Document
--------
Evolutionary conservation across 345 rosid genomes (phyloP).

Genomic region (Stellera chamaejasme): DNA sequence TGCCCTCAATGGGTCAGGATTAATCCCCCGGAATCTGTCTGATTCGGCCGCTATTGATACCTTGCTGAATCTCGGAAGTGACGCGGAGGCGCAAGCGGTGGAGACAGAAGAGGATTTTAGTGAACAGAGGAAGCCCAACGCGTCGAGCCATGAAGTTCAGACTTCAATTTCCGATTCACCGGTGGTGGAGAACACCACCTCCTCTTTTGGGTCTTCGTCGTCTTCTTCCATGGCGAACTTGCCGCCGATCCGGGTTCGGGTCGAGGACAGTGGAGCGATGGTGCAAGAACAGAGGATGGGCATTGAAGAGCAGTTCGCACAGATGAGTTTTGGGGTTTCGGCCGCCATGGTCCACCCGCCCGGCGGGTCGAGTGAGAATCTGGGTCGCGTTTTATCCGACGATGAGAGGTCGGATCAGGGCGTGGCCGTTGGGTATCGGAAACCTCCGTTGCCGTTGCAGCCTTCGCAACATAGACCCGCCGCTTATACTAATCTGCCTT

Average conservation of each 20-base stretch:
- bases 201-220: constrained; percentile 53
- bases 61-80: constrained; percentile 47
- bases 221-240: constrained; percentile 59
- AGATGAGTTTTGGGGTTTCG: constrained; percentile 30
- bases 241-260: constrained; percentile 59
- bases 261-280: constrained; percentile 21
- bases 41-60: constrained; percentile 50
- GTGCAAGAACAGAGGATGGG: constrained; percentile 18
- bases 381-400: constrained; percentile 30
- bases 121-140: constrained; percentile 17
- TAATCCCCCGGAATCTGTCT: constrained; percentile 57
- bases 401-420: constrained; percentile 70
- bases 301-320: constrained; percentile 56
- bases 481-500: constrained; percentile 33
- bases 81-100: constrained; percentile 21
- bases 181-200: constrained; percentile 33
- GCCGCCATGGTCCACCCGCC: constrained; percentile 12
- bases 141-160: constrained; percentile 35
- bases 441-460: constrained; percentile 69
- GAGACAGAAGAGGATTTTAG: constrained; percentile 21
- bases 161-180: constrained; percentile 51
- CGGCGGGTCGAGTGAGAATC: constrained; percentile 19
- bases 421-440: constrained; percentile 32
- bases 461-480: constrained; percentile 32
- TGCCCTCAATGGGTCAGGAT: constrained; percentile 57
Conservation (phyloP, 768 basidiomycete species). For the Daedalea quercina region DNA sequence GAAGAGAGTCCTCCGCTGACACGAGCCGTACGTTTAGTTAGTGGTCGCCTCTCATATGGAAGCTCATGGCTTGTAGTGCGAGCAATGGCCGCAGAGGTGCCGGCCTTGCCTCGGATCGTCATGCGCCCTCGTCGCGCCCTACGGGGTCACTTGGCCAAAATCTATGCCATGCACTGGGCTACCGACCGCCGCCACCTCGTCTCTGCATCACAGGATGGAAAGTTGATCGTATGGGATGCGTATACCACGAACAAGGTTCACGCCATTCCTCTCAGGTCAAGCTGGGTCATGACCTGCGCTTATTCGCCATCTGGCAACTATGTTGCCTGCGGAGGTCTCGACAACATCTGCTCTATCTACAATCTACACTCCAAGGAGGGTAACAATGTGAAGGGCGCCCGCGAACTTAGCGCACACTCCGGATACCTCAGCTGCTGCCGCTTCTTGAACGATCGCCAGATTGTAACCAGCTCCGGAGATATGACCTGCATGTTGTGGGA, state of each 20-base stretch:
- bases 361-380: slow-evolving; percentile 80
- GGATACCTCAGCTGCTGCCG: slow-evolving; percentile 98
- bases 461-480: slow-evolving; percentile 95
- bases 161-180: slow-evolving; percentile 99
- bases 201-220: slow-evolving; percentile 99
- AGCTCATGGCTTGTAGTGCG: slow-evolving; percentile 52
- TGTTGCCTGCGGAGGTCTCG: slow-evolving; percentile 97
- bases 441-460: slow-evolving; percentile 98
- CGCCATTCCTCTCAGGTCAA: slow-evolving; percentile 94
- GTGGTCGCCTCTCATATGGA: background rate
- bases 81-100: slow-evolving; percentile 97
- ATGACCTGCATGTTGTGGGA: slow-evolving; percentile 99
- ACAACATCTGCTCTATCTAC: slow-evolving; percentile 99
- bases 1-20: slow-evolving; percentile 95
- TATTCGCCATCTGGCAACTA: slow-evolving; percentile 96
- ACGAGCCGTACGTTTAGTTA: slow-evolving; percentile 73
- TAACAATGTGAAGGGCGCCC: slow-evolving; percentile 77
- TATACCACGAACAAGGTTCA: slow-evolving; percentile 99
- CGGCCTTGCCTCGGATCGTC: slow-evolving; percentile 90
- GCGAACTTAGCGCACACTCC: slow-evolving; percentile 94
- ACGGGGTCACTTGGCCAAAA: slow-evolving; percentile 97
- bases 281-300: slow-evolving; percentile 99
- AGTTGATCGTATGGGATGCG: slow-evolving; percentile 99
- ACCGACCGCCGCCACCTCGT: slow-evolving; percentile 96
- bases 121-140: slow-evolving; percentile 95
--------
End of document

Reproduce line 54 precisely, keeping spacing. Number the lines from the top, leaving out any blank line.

- bases 121-140: slow-evolving; percentile 95